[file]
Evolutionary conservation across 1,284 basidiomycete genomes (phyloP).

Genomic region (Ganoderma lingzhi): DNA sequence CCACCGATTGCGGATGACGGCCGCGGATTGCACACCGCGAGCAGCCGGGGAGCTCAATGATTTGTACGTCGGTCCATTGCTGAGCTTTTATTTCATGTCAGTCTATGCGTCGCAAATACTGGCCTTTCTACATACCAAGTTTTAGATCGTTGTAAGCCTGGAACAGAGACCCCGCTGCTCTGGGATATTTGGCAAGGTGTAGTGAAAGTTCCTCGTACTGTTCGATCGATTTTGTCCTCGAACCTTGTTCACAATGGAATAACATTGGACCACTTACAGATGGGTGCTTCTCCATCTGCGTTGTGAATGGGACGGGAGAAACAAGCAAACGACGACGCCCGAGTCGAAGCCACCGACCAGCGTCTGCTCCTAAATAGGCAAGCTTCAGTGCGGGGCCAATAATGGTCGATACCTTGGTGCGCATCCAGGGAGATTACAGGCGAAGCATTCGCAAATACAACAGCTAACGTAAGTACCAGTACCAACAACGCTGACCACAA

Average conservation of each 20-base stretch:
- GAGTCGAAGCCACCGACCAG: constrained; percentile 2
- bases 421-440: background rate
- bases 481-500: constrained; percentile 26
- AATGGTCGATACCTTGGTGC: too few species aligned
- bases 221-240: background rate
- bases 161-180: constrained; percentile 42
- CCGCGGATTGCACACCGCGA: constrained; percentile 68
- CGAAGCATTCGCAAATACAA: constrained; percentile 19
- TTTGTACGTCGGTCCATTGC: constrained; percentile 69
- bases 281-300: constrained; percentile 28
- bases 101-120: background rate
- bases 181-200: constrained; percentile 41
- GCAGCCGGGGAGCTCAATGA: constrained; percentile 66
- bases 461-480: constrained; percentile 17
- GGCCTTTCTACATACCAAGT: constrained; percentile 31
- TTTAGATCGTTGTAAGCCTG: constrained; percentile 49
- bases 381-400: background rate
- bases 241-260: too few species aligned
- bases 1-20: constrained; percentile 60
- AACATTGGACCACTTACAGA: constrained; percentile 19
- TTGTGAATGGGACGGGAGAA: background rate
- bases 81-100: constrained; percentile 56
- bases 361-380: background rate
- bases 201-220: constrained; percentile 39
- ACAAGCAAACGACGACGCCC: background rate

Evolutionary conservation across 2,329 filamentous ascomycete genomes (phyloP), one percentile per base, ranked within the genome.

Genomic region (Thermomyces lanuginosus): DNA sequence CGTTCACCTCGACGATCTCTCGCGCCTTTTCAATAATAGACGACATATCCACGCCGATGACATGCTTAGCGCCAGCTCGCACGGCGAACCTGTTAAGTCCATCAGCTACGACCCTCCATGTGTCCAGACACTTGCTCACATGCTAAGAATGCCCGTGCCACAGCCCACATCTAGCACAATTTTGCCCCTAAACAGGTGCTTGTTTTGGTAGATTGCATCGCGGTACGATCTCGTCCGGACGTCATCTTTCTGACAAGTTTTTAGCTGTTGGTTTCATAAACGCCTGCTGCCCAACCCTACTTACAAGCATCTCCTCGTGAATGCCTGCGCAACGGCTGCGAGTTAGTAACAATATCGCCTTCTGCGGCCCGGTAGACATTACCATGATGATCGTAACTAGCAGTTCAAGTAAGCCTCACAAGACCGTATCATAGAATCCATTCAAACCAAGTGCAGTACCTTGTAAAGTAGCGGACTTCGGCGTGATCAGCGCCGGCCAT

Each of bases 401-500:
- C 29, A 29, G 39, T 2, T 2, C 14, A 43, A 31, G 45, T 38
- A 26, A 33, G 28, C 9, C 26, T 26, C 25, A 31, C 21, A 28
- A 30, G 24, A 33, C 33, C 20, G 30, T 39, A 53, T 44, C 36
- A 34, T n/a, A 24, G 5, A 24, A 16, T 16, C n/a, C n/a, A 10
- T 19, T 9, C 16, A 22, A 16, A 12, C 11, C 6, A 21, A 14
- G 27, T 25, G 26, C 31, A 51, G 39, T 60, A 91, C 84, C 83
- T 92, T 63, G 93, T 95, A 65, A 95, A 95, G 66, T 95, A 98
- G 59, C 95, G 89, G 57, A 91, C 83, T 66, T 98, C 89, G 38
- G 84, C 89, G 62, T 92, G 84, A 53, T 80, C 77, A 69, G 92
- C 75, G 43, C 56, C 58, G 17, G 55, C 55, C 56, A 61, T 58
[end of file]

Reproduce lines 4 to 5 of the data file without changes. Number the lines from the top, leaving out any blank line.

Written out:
- GAGTCGAAGCCACCGACCAG: constrained; percentile 2
- bases 421-440: background rate